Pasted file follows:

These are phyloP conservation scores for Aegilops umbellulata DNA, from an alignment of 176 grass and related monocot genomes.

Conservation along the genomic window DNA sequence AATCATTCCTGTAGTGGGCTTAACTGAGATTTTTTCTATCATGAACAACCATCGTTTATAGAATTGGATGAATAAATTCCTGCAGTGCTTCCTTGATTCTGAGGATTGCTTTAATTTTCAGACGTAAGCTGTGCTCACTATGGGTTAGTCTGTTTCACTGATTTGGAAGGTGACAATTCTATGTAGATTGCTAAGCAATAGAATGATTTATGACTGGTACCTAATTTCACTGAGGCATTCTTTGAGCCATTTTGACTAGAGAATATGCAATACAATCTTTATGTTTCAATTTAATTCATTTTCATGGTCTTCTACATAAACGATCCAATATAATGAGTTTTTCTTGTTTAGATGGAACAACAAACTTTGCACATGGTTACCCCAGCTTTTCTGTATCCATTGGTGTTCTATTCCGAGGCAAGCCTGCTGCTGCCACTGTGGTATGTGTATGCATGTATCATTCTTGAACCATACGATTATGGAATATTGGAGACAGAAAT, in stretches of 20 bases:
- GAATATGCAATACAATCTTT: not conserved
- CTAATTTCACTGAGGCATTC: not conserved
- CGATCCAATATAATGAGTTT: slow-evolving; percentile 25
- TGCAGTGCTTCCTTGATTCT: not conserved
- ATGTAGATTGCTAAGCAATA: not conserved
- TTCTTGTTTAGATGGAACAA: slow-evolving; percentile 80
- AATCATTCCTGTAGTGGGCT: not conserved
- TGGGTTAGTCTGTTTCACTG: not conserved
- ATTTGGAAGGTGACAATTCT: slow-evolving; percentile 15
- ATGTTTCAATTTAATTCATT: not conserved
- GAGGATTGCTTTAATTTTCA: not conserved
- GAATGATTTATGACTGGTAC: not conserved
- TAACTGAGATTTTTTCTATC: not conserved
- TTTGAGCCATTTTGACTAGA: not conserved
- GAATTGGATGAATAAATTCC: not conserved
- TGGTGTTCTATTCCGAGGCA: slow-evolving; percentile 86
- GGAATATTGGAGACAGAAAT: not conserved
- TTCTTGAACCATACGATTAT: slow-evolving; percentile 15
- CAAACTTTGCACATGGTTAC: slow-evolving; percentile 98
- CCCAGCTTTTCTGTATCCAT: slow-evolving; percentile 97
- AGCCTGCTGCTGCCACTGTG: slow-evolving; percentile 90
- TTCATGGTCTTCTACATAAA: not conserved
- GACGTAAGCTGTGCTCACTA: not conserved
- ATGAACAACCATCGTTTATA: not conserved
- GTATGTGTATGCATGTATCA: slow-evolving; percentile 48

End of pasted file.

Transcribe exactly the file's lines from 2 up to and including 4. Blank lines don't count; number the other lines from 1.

Conservation along the genomic window DNA sequence AATCATTCCTGTAGTGGGCTTAACTGAGATTTTTTCTATCATGAACAACCATCGTTTATAGAATTGGATGAATAAATTCCTGCAGTGCTTCCTTGATTCTGAGGATTGCTTTAATTTTCAGACGTAAGCTGTGCTCACTATGGGTTAGTCTGTTTCACTGATTTGGAAGGTGACAATTCTATGTAGATTGCTAAGCAATAGAATGATTTATGACTGGTACCTAATTTCACTGAGGCATTCTTTGAGCCATTTTGACTAGAGAATATGCAATACAATCTTTATGTTTCAATTTAATTCATTTTCATGGTCTTCTACATAAACGATCCAATATAATGAGTTTTTCTTGTTTAGATGGAACAACAAACTTTGCACATGGTTACCCCAGCTTTTCTGTATCCATTGGTGTTCTATTCCGAGGCAAGCCTGCTGCTGCCACTGTGGTATGTGTATGCATGTATCATTCTTGAACCATACGATTATGGAATATTGGAGACAGAAAT, in stretches of 20 bases:
- GAATATGCAATACAATCTTT: not conserved
- CTAATTTCACTGAGGCATTC: not conserved